“But there the glorious Lord will be unto us a place of broad rivers and streams; wherein shall go no galley with oars, neither shall gallant ships pass thereby.”—Isaiah 33:21
See, my soul, how thy God condescends to represent himself to thee as thy God, under various similitudes, so as to strengthen thy faith and thy confidence in him. He that is thy gracious Lord, is also thy glorious Lord; for he is both a sun and a shield; and he that gives grace, will give glory; one is the earnest of the other. Well, then, this glorious Lord will be there. Where? Why in Jesus, in thy Jesus, God in covenant with him. “He will be unto thee a place of broad rivers and streams.” What is that? Why as Jerusalem had no navigable rivers, or seas, to defend her from the approach of enemies all around; so God’s people are unprotected by nature, or by art, and lie open to their foes. But what they want in nature; shall be abundantly made up to them in grace. And as they have no art nor contrivance in themselves, God’s wisdom and love will provide true counsel for them. Since they have no sea for their frontier, God in covenant love will himself be their sea, their ocean, their bulwark. And what galley or ship shall pass God to attack his people? Surely none can. And observe, my soul, as God himself will be rivers, and broad rivers too, to defend, so will he be streams to provide, and full streams to provide plentifully all possible blessings. Hallelujah. Shout, my soul, as the church of old, and say, “A fountain of gardens, a well of living waters, and streams from Lebanon, is my Beloved.”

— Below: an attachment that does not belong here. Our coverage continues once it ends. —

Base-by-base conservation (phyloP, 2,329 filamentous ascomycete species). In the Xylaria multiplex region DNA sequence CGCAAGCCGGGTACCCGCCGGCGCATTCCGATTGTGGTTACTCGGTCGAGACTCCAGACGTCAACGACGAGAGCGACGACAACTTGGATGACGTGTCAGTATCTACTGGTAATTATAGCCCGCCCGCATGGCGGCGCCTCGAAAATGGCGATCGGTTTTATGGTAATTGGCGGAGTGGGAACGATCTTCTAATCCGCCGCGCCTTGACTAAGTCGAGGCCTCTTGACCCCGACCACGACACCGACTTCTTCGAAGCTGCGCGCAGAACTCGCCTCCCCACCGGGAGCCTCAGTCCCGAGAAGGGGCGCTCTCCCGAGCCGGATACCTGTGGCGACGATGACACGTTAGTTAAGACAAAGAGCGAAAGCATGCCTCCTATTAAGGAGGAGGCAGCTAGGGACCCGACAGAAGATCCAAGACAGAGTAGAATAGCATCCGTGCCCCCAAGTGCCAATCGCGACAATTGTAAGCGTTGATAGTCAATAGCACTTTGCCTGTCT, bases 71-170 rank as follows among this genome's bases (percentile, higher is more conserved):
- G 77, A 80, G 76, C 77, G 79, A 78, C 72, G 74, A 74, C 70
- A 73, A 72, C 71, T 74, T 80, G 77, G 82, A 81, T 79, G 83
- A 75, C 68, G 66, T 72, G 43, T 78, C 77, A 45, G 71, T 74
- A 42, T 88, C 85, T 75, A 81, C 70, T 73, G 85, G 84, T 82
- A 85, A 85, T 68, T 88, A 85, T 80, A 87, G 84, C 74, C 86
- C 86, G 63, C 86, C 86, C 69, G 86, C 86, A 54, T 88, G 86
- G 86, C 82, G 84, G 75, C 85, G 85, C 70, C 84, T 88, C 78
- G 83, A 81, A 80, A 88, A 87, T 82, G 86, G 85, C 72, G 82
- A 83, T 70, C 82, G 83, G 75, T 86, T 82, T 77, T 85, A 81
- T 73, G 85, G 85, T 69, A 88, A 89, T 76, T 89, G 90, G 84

Robert Hawker (1753-1827) was an Anglican (High-Calvinist) preacher who served as Vicar of Charles Church, Plymouth. John Hazelton wrote of him:
“The prominent features…in Robert Hawker's testimony…was the Person of Christ….Dr. Hawker delighted to speak of his Lord as "My most glorious Christ.” What anxious heart but finds at times in the perusal of the doctor's writings a measure of relief, a softening, and a mellowing? an almost imperceptible yet secret and constraining power in leading out of self and off from the misery and bondage of the flesh into a contemplation of the Person and preciousness of Christ as "the chiefest among ten thousand and the altogether lovely." Christ and Him crucified was emphatically the burden of his song and the keynote of his ministry. He preached his last sermon in Charles Church on March 18th, 1827, and on April 6th he died, after being six years curate and forty-three years vicar of the parish. On the last day of his life he repeated a part of Ephesians 1, from the 6th to the 12th verses, and as he proceeded he enlarged on the verses, but dwelt more fully on these words: "To the praise of His glory Who first trusted in Christ." He paused and asked, "Who first trusted in Christ?" And then made this answer: "It was God the Father Who first trusted in Christ."